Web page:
Says Executive Branch, Backs Lawmakers
Days after embattled Associate Justice Kabineh Ja’neh petitioned the Supreme Court to prevent the majority members of the House of Representatives from enforcing impeachment proceedings against him, the Executive Branch of government has strongly frowned on Ja’neh, advising the Judiciary to back off from the matter, because they lack any legal basis of handling it.
The Executive Branch of the government, through the Ministry of Justice (MOJ), in their opposition to Ja’neh’s action contended that he (Ja’neh) was only interested in instigating an unnecessary confrontation between the Judiciary and the House of Representatives, “because he sought to have the Supreme Court intervene in a matter which is wholly and solely within the jurisdiction of the House of Representatives.”
Ja’neh had initially argued that his impeachment by majority members of the House of Representatives was a “violation of Article 73 of the Constitution,” because it was based on the account of his judicial opinion or judgment regarding the interpretation of the Code of Conduct, which he asked the Supreme Court to stop from happening.
“The only restriction the Constitution imposes on the Legislature was that its procedure for impeachment proceeding shall be in conformity with the requirements of due process of law,” according to the Ministry of Justice’s statement.
Besides, the ministry contended that Ja’neh has not shown anywhere that the House of Representatives has exceeded its jurisdiction. “The rule that the Constitution requires was that the impeachment proceedings should comply with the process of law.”
The MoJ again argued that the Supreme Court has no power and authority to restrain the House of Representatives, through the issuance of the Writ of Prohibition, from exercising its power and authority invested in that organ of government by the Constitution.
The Ministry also argued that Article 71 of the Constitution was not debatable because members of the Lower House was merely exercising an authority and power vested in it by the Constitution when it commenced impeachment proceedings against Justice Ja’neh.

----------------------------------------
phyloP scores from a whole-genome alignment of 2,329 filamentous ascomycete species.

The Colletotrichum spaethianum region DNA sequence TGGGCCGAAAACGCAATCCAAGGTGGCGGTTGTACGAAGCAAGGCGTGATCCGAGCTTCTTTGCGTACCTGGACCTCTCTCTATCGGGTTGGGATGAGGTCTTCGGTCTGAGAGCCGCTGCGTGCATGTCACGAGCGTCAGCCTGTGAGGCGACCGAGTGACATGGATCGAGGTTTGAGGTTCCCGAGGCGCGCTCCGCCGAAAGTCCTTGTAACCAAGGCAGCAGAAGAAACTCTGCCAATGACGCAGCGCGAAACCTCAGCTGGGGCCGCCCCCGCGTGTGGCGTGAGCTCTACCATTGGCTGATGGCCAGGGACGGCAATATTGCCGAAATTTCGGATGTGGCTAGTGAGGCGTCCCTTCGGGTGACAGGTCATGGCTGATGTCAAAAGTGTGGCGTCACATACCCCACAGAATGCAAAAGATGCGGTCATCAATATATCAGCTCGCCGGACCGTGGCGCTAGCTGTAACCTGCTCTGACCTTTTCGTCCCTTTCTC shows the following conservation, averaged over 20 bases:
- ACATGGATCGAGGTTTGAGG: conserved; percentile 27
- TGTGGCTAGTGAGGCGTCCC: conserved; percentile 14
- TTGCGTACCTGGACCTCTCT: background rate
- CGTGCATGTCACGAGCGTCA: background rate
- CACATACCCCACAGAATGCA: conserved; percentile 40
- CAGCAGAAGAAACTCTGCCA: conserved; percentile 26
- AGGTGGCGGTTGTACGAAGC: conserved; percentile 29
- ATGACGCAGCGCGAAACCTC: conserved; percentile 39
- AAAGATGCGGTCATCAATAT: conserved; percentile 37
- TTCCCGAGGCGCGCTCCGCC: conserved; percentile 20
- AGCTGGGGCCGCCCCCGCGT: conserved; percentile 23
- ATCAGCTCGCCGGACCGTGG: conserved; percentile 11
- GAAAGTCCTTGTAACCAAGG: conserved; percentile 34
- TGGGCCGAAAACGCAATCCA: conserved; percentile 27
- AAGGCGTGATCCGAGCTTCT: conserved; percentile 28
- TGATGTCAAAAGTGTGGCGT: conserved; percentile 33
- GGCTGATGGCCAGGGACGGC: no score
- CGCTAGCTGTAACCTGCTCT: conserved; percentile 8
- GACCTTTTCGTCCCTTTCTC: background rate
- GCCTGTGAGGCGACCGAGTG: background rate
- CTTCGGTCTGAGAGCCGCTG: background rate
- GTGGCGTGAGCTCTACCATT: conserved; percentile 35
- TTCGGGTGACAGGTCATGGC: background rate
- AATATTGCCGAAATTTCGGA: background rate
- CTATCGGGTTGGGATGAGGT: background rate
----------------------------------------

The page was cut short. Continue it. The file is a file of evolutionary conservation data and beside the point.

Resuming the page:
Article 71 provides that, “The Chief Justice and Associates Justices of the Supreme Court and the judges of subordinate courts of record shall hold office during good behavior. They may be removed upon impeachment and conviction by the Legislature based on proved misconduct, gross breach of duty, inability to perform the functions of their office, or conviction in a court of law for treason, bribery or other infamous crimes.”
The ministry maintained that impeachment was a matter over which the Constitution confers and vests jurisdiction in the House of Representatives. “This means that Ja’neh’s petition is nothing short of instigating an unnecessary confrontation between the Judiciary and the House of Representatives.”
The ministry argued that Ja’neh’s right to due process has not been abridged by the investigation, which the members of the Lower House instituted to determine whether there was a probable cause in the complaint filed by Fallah and Gray against Ja’neh, to warrant the preparation of Ja’neh’s bill of impeachment.
“At the time Ja’neh filed the petition, the lawmakers were just conducting their own investigation to determine whether or not to prefer charges against Ja’neh,” they emphasized. “The Lawmakers have not done anything [that] they would deprive Ja’neh’s due process rights.”
According to the ministry, for Ja’neh to claim that his right to due process was violated, it would have been during the service of the bill of impeachment for him or his counsel to appear before the Senate; then that would have been the ground for Ja’neh to ask for the writ of prohibition.
On the contrary, the ministry asked the court not to interfere with the lawmakers’ exercising their constitutional duties.
Ja’neh’s impeachment resulted from a complaint filed on July 17, 2018 by both Montserrado County Districts #5 and 8 Representatives, Thomas Fallah and Acarous Moses Gray respectively, in which they accused Ja’neh of offenses that included “proved misconduct, abuse of public office, wanton abuse of judicial discretion, fraud, misuse of power and corruption.”